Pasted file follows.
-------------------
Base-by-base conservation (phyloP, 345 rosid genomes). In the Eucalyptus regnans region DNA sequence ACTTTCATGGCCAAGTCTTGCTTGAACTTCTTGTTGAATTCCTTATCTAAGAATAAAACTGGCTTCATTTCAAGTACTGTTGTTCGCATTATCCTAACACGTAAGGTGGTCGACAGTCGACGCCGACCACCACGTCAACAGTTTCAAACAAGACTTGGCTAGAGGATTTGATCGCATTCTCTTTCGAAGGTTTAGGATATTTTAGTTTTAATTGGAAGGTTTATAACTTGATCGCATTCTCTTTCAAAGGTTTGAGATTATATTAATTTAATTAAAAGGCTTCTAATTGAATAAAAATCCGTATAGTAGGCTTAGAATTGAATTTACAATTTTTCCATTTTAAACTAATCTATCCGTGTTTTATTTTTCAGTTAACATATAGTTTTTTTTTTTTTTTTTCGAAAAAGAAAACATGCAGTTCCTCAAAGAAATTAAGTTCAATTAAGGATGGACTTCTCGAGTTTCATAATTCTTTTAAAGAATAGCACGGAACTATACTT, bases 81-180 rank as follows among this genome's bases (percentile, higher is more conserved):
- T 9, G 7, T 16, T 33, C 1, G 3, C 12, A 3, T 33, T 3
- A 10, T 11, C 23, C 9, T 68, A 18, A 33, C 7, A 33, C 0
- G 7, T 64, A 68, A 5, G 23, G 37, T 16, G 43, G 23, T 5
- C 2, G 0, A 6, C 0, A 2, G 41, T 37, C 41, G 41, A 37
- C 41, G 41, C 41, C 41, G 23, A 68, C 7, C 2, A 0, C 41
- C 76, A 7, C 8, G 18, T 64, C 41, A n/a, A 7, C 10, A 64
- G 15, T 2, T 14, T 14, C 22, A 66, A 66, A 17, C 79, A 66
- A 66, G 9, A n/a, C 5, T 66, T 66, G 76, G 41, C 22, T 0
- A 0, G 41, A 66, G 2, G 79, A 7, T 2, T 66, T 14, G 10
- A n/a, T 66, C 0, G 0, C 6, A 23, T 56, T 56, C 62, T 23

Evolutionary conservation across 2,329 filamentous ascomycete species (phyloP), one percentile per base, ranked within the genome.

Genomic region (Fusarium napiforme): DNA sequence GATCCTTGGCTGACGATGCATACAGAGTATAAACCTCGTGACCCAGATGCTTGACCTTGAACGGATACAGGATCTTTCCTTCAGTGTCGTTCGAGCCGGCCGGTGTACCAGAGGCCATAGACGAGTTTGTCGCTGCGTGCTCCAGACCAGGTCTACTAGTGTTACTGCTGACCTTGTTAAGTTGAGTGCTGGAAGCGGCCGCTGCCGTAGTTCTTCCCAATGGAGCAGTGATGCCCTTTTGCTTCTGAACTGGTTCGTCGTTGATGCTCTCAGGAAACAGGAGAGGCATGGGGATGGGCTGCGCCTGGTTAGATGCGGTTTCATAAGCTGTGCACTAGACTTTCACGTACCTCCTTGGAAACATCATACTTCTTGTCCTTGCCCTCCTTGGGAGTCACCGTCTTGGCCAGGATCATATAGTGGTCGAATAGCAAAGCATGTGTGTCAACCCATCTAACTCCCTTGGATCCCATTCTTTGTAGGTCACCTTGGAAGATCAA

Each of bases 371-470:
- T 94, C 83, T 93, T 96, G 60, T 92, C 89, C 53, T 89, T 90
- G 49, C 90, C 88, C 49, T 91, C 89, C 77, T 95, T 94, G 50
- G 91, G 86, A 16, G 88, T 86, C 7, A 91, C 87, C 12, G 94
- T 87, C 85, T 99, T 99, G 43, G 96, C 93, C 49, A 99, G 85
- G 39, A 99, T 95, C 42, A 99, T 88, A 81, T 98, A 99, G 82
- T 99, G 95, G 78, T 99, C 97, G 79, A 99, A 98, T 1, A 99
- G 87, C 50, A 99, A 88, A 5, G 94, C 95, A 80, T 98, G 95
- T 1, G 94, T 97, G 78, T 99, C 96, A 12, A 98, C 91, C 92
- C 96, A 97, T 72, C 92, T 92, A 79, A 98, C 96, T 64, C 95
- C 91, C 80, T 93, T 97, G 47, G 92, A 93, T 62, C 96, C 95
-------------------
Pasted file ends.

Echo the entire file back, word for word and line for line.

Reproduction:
Base-by-base conservation (phyloP, 345 rosid genomes). In the Eucalyptus regnans region DNA sequence ACTTTCATGGCCAAGTCTTGCTTGAACTTCTTGTTGAATTCCTTATCTAAGAATAAAACTGGCTTCATTTCAAGTACTGTTGTTCGCATTATCCTAACACGTAAGGTGGTCGACAGTCGACGCCGACCACCACGTCAACAGTTTCAAACAAGACTTGGCTAGAGGATTTGATCGCATTCTCTTTCGAAGGTTTAGGATATTTTAGTTTTAATTGGAAGGTTTATAACTTGATCGCATTCTCTTTCAAAGGTTTGAGATTATATTAATTTAATTAAAAGGCTTCTAATTGAATAAAAATCCGTATAGTAGGCTTAGAATTGAATTTACAATTTTTCCATTTTAAACTAATCTATCCGTGTTTTATTTTTCAGTTAACATATAGTTTTTTTTTTTTTTTTTCGAAAAAGAAAACATGCAGTTCCTCAAAGAAATTAAGTTCAATTAAGGATGGACTTCTCGAGTTTCATAATTCTTTTAAAGAATAGCACGGAACTATACTT, bases 81-180 rank as follows among this genome's bases (percentile, higher is more conserved):
- T 9, G 7, T 16, T 33, C 1, G 3, C 12, A 3, T 33, T 3
- A 10, T 11, C 23, C 9, T 68, A 18, A 33, C 7, A 33, C 0
- G 7, T 64, A 68, A 5, G 23, G 37, T 16, G 43, G 23, T 5
- C 2, G 0, A 6, C 0, A 2, G 41, T 37, C 41, G 41, A 37
- C 41, G 41, C 41, C 41, G 23, A 68, C 7, C 2, A 0, C 41
- C 76, A 7, C 8, G 18, T 64, C 41, A n/a, A 7, C 10, A 64
- G 15, T 2, T 14, T 14, C 22, A 66, A 66, A 17, C 79, A 66
- A 66, G 9, A n/a, C 5, T 66, T 66, G 76, G 41, C 22, T 0
- A 0, G 41, A 66, G 2, G 79, A 7, T 2, T 66, T 14, G 10
- A n/a, T 66, C 0, G 0, C 6, A 23, T 56, T 56, C 62, T 23

Evolutionary conservation across 2,329 filamentous ascomycete species (phyloP), one percentile per base, ranked within the genome.

Genomic region (Fusarium napiforme): DNA sequence GATCCTTGGCTGACGATGCATACAGAGTATAAACCTCGTGACCCAGATGCTTGACCTTGAACGGATACAGGATCTTTCCTTCAGTGTCGTTCGAGCCGGCCGGTGTACCAGAGGCCATAGACGAGTTTGTCGCTGCGTGCTCCAGACCAGGTCTACTAGTGTTACTGCTGACCTTGTTAAGTTGAGTGCTGGAAGCGGCCGCTGCCGTAGTTCTTCCCAATGGAGCAGTGATGCCCTTTTGCTTCTGAACTGGTTCGTCGTTGATGCTCTCAGGAAACAGGAGAGGCATGGGGATGGGCTGCGCCTGGTTAGATGCGGTTTCATAAGCTGTGCACTAGACTTTCACGTACCTCCTTGGAAACATCATACTTCTTGTCCTTGCCCTCCTTGGGAGTCACCGTCTTGGCCAGGATCATATAGTGGTCGAATAGCAAAGCATGTGTGTCAACCCATCTAACTCCCTTGGATCCCATTCTTTGTAGGTCACCTTGGAAGATCAA

Each of bases 371-470:
- T 94, C 83, T 93, T 96, G 60, T 92, C 89, C 53, T 89, T 90
- G 49, C 90, C 88, C 49, T 91, C 89, C 77, T 95, T 94, G 50
- G 91, G 86, A 16, G 88, T 86, C 7, A 91, C 87, C 12, G 94
- T 87, C 85, T 99, T 99, G 43, G 96, C 93, C 49, A 99, G 85
- G 39, A 99, T 95, C 42, A 99, T 88, A 81, T 98, A 99, G 82
- T 99, G 95, G 78, T 99, C 97, G 79, A 99, A 98, T 1, A 99
- G 87, C 50, A 99, A 88, A 5, G 94, C 95, A 80, T 98, G 95
- T 1, G 94, T 97, G 78, T 99, C 96, A 12, A 98, C 91, C 92
- C 96, A 97, T 72, C 92, T 92, A 79, A 98, C 96, T 64, C 95
- C 91, C 80, T 93, T 97, G 47, G 92, A 93, T 62, C 96, C 95